A Walk on the Wilder Side: Water Hill Music Fest 2017
Video essay text:
Every first Sunday in May since 2011, Ann Arbor’s Water Hill neighborhood becomes a giant outdoor nightclub. Bands set up on lawns, porches, and inside homes and play for free as people pack the streets roaming from venue to venue.
The festival, which also gave the previously unnamed neighborhood its name, is heavy on folk, bluegrass, and Americana. But I went to Water Hill in search of the artists who didn’t fit under those umbrella terms. The event has always included music that’s not based on acoustic strings, but according to some longtime Water Hill attendees, this year was particularly low on bands bucking the festival’s perceived standard sound.
But if you wandered past a house on the 600 block of Gott Street a little after 3 pm, you heard nothing rootsy and earthy, just otherworldly electronics. The Tokyo Drift trio improvised their way through ambient soundscapes and percussive blasts, drawing an age-diverse crowd to their front porch.
Scissor Now! was another Water Hill deviation, playing a jazz-punk set that evoked New York City’s No Wave movement of the late 1970s and James Chance and the Contortions in particular. On the 700 block of Miner St., the trio combined hard-edged funk, avant-sax bursts, and sing-songy vocals to make a truly joyful noise.
The saxophone played a more traditional role in the 1100 block of Bydding, where Ron Brooks & She played straight-ahead jazz. Brooks is an Ann Arbor institution, and the three women who joined the bassist on drums, piano, and tenor saxophone swung gently through standards and blues.
While walking to see another group, I heard a mighty roar coming from the 900 block of Fountain St. Human Skull was ripping through a set of raspy rock-n-roll that pulled from The Replacements, Husker Du, and Radio Birdman.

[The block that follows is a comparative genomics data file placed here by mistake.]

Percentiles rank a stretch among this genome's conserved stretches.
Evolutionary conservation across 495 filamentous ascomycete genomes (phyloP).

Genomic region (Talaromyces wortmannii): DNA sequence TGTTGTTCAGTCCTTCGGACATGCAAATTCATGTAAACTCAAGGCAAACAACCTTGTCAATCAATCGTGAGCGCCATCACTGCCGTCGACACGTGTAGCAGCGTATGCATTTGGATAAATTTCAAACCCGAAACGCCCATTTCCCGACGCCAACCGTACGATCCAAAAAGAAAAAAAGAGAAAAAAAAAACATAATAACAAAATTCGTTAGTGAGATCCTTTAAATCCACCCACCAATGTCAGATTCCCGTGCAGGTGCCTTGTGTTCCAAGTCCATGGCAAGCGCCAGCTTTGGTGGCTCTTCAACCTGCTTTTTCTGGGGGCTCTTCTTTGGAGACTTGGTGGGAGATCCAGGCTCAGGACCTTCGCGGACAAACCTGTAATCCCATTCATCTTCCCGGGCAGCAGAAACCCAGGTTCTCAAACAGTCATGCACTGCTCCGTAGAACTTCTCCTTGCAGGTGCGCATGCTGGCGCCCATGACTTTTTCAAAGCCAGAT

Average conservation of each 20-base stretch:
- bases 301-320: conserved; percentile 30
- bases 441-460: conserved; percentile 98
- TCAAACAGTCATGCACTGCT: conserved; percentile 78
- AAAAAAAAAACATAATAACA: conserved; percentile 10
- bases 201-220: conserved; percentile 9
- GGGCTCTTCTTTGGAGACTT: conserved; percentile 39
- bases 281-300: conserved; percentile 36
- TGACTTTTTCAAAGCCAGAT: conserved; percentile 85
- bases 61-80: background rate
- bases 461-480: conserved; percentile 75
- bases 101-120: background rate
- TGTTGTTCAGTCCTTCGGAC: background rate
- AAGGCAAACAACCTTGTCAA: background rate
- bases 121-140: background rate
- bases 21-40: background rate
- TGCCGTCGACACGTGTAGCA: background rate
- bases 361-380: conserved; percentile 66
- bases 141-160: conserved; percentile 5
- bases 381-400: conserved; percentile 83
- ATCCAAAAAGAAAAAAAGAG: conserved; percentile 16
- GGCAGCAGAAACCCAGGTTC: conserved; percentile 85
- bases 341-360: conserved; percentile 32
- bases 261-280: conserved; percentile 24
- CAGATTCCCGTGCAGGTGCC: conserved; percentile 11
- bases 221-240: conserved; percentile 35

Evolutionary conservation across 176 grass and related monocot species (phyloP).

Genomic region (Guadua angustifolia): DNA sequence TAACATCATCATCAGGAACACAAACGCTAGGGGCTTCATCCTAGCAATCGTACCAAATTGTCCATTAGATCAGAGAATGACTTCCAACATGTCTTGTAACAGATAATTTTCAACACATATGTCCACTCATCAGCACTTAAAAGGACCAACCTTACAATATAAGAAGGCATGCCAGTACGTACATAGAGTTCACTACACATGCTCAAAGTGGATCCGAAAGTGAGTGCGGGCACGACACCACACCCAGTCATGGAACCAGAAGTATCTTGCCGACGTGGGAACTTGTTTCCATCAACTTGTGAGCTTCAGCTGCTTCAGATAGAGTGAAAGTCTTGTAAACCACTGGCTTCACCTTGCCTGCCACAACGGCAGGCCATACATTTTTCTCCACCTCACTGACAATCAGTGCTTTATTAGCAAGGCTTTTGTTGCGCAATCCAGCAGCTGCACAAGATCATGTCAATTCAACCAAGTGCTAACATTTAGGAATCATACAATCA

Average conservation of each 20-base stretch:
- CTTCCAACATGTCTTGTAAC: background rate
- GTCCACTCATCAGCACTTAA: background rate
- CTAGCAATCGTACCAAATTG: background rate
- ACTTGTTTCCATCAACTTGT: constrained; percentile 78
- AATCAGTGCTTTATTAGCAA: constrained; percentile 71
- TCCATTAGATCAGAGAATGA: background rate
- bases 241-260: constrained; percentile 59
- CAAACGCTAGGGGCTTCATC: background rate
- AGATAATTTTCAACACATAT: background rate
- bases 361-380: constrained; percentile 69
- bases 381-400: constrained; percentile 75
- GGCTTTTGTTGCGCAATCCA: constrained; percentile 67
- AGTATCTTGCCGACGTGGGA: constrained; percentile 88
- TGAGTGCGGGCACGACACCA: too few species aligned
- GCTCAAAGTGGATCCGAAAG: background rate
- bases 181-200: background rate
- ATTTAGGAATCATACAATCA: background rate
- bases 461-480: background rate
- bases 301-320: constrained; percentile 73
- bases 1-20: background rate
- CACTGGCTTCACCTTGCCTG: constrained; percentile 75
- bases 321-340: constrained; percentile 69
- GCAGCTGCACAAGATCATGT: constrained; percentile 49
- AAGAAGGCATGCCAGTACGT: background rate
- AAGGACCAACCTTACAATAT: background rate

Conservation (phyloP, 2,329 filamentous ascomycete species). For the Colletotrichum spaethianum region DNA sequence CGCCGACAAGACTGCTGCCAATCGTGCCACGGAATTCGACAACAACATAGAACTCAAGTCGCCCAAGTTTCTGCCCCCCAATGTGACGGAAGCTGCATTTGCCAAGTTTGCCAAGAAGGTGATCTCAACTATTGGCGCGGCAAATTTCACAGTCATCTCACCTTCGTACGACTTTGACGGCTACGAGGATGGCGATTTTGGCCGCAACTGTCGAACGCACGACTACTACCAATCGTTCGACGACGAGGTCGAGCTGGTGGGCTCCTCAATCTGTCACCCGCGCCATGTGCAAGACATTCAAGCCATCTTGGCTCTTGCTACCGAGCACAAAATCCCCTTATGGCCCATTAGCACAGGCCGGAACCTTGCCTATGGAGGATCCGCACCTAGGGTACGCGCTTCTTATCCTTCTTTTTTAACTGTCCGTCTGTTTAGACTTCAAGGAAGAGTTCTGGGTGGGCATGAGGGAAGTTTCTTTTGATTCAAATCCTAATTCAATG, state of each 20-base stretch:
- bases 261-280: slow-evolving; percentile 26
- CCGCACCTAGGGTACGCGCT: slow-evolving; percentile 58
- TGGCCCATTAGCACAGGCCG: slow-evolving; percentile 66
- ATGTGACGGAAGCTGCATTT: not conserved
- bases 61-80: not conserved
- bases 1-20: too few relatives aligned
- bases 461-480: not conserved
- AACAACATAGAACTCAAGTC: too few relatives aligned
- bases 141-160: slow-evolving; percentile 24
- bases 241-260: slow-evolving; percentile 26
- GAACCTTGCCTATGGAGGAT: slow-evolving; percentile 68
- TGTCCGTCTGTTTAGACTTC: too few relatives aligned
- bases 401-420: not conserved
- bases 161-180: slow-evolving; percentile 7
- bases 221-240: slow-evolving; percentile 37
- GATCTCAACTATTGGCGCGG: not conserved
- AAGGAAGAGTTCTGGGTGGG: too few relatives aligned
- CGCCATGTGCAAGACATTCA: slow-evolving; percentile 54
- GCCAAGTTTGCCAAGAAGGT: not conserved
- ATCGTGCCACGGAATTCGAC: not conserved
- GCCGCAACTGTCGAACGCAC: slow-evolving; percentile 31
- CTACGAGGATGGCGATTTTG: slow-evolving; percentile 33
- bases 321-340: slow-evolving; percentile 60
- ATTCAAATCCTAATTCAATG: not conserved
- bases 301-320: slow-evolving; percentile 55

I finished my Water Hill stroll on the 300 block of West Summit with the Nintendoland Family Band, featuring AADL’s Eli Neiburger and his family playing homegrown arrangements of video-game classics. The soundtracks mostly went over my video-game-ignorant head, but a few gamer kids sitting right in front of the group whooped it up with each new theme they recognized, which seemed to be all of them.
Folk, bluegrass, and Americana will always be the heart of the Water Hill Music Fest, and there’s no denying it’s the event’s main identity. It even earned an April 1, 2014, WUOM Michigan Radio blog post declaring, “Banjos will be banned at this year's Water Hill Music Festival in Ann Arbor.”
But next year, stroll the neighborhood’s packed but welcoming streets and open your ears. Over the genteel twangs and strums, you’ll be able to make out some freaky bleeps and bloops, some high-energy squawking and honking, and some glorious screaming and yelling.
Christopher Porter is a library technician and the editor of Pulp.